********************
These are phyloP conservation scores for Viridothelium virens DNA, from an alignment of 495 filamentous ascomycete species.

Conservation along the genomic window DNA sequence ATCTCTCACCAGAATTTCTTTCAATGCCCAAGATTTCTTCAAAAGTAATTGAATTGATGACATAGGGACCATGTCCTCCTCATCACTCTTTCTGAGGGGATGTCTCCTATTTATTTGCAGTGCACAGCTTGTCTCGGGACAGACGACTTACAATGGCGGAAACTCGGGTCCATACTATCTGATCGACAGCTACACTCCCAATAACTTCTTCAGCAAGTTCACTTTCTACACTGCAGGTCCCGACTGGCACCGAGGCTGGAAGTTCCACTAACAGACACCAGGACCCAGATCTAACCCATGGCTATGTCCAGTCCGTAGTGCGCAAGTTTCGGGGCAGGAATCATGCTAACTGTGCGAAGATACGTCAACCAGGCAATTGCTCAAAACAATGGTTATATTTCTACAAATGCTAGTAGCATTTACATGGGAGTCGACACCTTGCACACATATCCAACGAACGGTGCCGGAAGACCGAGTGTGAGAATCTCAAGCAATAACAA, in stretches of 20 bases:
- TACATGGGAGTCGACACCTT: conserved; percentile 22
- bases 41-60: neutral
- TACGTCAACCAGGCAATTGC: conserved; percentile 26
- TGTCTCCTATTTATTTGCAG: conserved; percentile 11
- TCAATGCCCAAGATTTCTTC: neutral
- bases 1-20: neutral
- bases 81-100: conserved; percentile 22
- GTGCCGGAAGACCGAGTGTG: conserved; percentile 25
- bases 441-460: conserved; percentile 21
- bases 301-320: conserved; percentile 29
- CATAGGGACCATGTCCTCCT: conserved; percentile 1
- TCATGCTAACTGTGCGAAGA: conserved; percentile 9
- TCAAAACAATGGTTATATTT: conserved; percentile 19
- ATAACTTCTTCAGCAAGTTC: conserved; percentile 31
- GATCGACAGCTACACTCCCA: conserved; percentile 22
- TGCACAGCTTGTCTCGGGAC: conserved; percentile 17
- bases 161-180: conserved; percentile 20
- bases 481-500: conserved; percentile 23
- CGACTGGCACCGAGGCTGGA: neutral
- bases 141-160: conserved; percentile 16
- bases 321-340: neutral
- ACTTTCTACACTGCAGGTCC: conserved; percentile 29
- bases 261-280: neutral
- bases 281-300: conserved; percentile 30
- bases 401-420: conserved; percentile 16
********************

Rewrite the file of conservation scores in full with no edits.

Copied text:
These are phyloP conservation scores for Viridothelium virens DNA, from an alignment of 495 filamentous ascomycete species.

Conservation along the genomic window DNA sequence ATCTCTCACCAGAATTTCTTTCAATGCCCAAGATTTCTTCAAAAGTAATTGAATTGATGACATAGGGACCATGTCCTCCTCATCACTCTTTCTGAGGGGATGTCTCCTATTTATTTGCAGTGCACAGCTTGTCTCGGGACAGACGACTTACAATGGCGGAAACTCGGGTCCATACTATCTGATCGACAGCTACACTCCCAATAACTTCTTCAGCAAGTTCACTTTCTACACTGCAGGTCCCGACTGGCACCGAGGCTGGAAGTTCCACTAACAGACACCAGGACCCAGATCTAACCCATGGCTATGTCCAGTCCGTAGTGCGCAAGTTTCGGGGCAGGAATCATGCTAACTGTGCGAAGATACGTCAACCAGGCAATTGCTCAAAACAATGGTTATATTTCTACAAATGCTAGTAGCATTTACATGGGAGTCGACACCTTGCACACATATCCAACGAACGGTGCCGGAAGACCGAGTGTGAGAATCTCAAGCAATAACAA, in stretches of 20 bases:
- TACATGGGAGTCGACACCTT: conserved; percentile 22
- bases 41-60: neutral
- TACGTCAACCAGGCAATTGC: conserved; percentile 26
- TGTCTCCTATTTATTTGCAG: conserved; percentile 11
- TCAATGCCCAAGATTTCTTC: neutral
- bases 1-20: neutral
- bases 81-100: conserved; percentile 22
- GTGCCGGAAGACCGAGTGTG: conserved; percentile 25
- bases 441-460: conserved; percentile 21
- bases 301-320: conserved; percentile 29
- CATAGGGACCATGTCCTCCT: conserved; percentile 1
- TCATGCTAACTGTGCGAAGA: conserved; percentile 9
- TCAAAACAATGGTTATATTT: conserved; percentile 19
- ATAACTTCTTCAGCAAGTTC: conserved; percentile 31
- GATCGACAGCTACACTCCCA: conserved; percentile 22
- TGCACAGCTTGTCTCGGGAC: conserved; percentile 17
- bases 161-180: conserved; percentile 20
- bases 481-500: conserved; percentile 23
- CGACTGGCACCGAGGCTGGA: neutral
- bases 141-160: conserved; percentile 16
- bases 321-340: neutral
- ACTTTCTACACTGCAGGTCC: conserved; percentile 29
- bases 261-280: neutral
- bases 281-300: conserved; percentile 30
- bases 401-420: conserved; percentile 16